Skip to Main Content

Systematic Review

Create database accounts

Before you begin searching databases, create a user account whenever this is an option and login to the database.

This enables you to use the following tools for editing and managing search results:

  • Save searches - useful as you develop your search strategy
  • Set alerts - for new documents added to the database for your saved search

Search strings

Creating search strings

Check the database help page for instructions on formatting and entering search strings as this can vary by database.

  • Use appropriate search techniques for your topic
  • Take care with spelling (and variant spellings)
    • Keyword searching: matches the exact spelling you entered within the search fields, enabling precision
    • Some databases have Free Text searching: keyword and automatic word association (database curated matching).

You will usually have options for how you enter your search terms. Choose the one that best suits you/your search, for example:

  • Multi-field search: enter your search terms on mulitple lines, combining all your concepts in one search. Most multi-field searches default to an AND between lines and you can use OR within a line to find synonyms.
  • Combined search: enter your search terms one concept at a time (in single or multi-field search screens), and run a search for each concept. Then combine these searches together at the end.
  • Advanced search: enter your search terms as a whole search string, selecting field codes and operators, and run as one search.

A Field is a specific part of a database record. You can choose to search specific fields, for example an “Abstract field” search means the database will only search the Abstracts for your search terms (ignoring title, keywords etc). The default fields searched vary by database.

Examples of search options in Scopus

Three lines of keywords, each line connected with AND, searching within the default fields Article title, Abstract, Keywords.

Three searches conducted, then #1 AND #2 AND #3 combined, resulting in #4 

Enter the full search string, including selected operators and field codes (TITLE-ABS-KEY)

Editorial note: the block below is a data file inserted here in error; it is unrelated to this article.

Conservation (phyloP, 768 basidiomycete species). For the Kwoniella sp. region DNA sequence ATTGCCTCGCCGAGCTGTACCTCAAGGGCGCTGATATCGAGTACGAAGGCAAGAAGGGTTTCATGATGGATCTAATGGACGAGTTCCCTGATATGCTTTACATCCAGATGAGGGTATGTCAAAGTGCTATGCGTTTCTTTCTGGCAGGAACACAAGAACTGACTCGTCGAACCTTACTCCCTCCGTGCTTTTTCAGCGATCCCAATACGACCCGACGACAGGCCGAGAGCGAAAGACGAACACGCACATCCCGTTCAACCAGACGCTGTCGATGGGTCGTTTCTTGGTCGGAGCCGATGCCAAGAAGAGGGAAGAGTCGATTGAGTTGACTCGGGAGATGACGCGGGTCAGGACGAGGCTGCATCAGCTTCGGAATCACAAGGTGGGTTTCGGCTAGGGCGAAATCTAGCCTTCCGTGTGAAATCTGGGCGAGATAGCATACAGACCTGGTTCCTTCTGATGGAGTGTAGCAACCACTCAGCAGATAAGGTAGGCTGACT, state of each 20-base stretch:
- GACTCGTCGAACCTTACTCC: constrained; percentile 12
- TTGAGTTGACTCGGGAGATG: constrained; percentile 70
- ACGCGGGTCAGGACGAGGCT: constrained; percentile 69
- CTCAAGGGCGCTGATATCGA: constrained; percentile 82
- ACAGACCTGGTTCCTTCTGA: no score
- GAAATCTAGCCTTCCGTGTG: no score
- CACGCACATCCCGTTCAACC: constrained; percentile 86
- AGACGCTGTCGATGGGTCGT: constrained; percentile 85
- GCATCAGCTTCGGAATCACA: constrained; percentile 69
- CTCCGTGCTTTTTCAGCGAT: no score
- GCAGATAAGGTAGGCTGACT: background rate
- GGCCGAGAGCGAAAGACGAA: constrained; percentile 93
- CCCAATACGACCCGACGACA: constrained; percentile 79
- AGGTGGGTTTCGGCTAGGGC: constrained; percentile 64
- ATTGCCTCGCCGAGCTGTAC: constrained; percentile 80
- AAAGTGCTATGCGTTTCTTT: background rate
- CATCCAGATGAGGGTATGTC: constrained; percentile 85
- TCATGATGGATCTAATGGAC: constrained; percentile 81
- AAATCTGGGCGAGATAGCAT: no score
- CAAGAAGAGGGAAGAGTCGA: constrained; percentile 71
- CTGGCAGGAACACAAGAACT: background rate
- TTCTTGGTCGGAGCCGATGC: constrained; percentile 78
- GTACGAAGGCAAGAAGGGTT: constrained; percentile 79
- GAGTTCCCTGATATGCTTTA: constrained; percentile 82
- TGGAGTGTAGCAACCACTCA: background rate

Translate search syntax across databases

The following tools could be used to translate search strings across some databases. Because every database is different, you may not be able to exactly replicate your search using these tools, especially when Subject Headings search is used.

Key databases

Database differences

Because databases are hosted on different publisher platforms there are differences in how they look and operate.  View the help sections of your chosen databases for details. Differences between databases include:

  • The search option the database opens on (the default search) and other search options
  • Search syntax (e.g. truncation symbols, proximity commands)
  • Subject headings
  • How to refine searches
  • How to save and edit searches
  • How to export searches to reference managers


Quick Summary






Advanced search

using field codes

Truncation Proximity Subject Headings



* N#

 Vary by databases;

Using subject thesaurus



* ADJ#


American Psychological Association Index (PsycINFO) & others

Scopus *



No subject headings, other than

MeSH in MEDLINE content

PubMed *  MeSH Headings
IEEE explore

Command search




INSPEC terms
ACM * ACM computer science terms
Emerald * NEAR
Google Scholar

Adv. search



May use


Key databases for systematic reviews

Click a database below to find a brief overview for the database. Go to the database to find more online guides or tutorials if you wish. 

The EBSCO search platform hosts several subject specific databases. The following EBSCO databases may be used for systematic reviews:

  • Art & Architecture Complete
  • Art Full text
  • Business Source Complete
  • CINAHL Complete
  • Communication & Mass Media Complete
  • Hospitality & Tourism Complete
  • SocINDEX with Full text
  • SPORTDiscus with Full Text

Search options

  • Default search: ​​​​Multi-field search (Advanced Search)
    • The default search field is "Select a Field" which searches Author, Subjects, Keywords, Titles and Abstracts. When an abstract is not available, the first 1,500 characters of the HTML full text of the article are searched